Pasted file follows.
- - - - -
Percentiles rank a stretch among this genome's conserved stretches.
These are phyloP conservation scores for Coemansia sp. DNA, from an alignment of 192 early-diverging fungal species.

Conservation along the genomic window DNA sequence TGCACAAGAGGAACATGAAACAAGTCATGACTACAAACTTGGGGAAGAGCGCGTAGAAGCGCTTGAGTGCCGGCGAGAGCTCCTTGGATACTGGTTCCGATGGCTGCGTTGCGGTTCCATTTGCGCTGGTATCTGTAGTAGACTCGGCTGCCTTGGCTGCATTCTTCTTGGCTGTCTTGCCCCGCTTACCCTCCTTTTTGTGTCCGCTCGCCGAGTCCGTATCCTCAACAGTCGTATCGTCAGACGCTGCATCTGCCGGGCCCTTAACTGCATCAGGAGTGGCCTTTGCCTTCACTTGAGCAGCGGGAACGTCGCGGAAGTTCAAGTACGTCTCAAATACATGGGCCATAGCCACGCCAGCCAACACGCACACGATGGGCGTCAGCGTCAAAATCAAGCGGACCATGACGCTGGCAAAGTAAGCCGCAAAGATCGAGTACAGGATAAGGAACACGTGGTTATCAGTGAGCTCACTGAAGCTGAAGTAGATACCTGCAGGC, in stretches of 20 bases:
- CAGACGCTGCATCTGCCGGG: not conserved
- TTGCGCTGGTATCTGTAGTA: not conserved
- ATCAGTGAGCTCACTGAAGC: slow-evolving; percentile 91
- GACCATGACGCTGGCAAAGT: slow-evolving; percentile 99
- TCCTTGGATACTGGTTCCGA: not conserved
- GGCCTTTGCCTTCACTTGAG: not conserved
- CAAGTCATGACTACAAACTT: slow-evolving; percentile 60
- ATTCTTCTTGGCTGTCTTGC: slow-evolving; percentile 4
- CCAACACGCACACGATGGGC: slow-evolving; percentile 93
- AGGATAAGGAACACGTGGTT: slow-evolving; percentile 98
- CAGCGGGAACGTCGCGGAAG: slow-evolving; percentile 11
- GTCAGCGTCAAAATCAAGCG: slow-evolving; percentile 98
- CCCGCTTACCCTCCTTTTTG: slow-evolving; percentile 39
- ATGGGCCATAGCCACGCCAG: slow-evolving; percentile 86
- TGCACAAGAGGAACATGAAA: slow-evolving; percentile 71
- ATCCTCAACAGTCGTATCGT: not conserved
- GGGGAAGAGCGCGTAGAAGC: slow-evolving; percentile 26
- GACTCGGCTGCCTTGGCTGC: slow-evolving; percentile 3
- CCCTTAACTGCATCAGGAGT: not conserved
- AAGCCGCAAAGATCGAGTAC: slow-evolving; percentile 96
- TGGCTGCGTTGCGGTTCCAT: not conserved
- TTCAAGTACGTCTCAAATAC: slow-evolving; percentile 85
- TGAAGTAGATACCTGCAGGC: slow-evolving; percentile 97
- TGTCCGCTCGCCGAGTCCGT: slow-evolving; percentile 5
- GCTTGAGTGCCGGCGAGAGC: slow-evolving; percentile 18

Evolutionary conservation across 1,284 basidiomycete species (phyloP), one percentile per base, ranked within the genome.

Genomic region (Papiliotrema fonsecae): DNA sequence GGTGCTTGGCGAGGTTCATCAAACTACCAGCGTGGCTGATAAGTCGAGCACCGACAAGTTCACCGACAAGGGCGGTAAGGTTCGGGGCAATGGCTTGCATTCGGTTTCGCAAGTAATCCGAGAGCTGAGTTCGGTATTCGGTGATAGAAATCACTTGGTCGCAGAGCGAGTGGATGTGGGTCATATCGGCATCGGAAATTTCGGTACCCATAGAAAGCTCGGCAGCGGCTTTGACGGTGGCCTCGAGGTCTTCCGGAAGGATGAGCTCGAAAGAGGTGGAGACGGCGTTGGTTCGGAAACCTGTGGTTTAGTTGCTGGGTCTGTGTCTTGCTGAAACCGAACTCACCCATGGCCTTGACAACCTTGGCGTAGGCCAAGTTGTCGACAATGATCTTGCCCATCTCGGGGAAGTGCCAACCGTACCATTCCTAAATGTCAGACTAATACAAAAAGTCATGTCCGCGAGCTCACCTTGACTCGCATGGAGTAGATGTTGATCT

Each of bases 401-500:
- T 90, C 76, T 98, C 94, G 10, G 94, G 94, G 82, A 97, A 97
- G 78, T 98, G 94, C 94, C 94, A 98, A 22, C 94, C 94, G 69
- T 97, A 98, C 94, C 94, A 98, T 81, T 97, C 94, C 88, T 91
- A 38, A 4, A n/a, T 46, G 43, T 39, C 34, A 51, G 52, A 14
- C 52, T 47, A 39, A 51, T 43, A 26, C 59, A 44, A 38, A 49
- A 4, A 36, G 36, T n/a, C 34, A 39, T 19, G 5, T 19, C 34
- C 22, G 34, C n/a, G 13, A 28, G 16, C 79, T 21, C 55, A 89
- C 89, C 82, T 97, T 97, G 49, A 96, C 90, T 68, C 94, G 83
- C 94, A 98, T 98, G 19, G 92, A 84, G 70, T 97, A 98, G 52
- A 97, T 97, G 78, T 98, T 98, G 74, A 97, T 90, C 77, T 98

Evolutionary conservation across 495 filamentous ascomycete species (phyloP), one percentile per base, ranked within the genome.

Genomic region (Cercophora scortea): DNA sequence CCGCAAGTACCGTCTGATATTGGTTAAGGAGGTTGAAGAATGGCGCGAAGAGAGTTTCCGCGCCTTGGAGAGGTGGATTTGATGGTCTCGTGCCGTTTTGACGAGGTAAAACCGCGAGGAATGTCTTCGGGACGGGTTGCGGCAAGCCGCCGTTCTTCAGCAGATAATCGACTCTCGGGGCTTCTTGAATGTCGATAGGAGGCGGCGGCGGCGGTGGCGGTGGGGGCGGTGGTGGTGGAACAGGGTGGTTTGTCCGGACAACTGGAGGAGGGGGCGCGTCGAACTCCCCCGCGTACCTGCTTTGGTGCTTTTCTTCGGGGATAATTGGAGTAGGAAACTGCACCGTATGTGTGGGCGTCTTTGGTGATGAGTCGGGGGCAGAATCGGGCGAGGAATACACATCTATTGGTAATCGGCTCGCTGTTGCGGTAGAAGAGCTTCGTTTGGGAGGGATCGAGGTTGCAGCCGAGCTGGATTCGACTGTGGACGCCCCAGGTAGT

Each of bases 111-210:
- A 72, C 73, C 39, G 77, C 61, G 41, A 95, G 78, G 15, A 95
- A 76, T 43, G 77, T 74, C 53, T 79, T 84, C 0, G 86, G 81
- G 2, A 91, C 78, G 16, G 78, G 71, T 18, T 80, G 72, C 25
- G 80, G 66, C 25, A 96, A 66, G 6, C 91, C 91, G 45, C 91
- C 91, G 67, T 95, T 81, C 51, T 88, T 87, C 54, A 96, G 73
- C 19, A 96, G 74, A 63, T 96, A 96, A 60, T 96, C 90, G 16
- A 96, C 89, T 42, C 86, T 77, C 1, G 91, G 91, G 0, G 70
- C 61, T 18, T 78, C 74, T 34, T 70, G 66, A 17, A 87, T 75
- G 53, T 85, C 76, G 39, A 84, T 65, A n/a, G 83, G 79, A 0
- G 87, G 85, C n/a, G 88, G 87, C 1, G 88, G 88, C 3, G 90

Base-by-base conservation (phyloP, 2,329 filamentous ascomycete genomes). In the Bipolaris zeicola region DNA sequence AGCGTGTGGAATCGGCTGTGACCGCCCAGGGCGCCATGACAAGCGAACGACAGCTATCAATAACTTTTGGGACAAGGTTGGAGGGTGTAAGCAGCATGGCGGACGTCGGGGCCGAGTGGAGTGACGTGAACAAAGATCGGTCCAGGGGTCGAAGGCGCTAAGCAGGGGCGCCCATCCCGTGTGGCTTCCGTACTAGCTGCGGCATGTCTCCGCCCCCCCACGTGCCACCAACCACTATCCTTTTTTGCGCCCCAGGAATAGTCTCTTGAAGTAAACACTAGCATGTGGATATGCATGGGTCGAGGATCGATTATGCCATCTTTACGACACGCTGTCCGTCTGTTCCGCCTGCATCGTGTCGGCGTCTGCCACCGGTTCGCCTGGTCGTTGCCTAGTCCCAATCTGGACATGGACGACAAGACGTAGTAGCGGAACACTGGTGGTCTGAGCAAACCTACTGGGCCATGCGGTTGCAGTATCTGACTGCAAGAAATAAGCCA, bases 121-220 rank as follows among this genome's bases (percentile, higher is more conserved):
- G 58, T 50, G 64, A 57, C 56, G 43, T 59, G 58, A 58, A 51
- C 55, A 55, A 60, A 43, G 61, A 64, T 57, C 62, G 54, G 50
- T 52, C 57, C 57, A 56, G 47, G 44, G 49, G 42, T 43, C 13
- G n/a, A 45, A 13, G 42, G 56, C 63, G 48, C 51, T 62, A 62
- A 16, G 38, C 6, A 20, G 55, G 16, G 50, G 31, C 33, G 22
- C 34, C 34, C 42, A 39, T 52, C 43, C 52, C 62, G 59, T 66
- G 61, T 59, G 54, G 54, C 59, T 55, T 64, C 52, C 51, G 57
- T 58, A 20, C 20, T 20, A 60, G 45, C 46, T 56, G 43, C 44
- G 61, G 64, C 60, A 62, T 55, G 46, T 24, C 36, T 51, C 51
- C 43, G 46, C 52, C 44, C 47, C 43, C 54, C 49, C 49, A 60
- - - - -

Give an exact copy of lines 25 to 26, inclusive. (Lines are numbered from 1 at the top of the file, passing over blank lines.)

- TTCAAGTACGTCTCAAATAC: slow-evolving; percentile 85
- TGAAGTAGATACCTGCAGGC: slow-evolving; percentile 97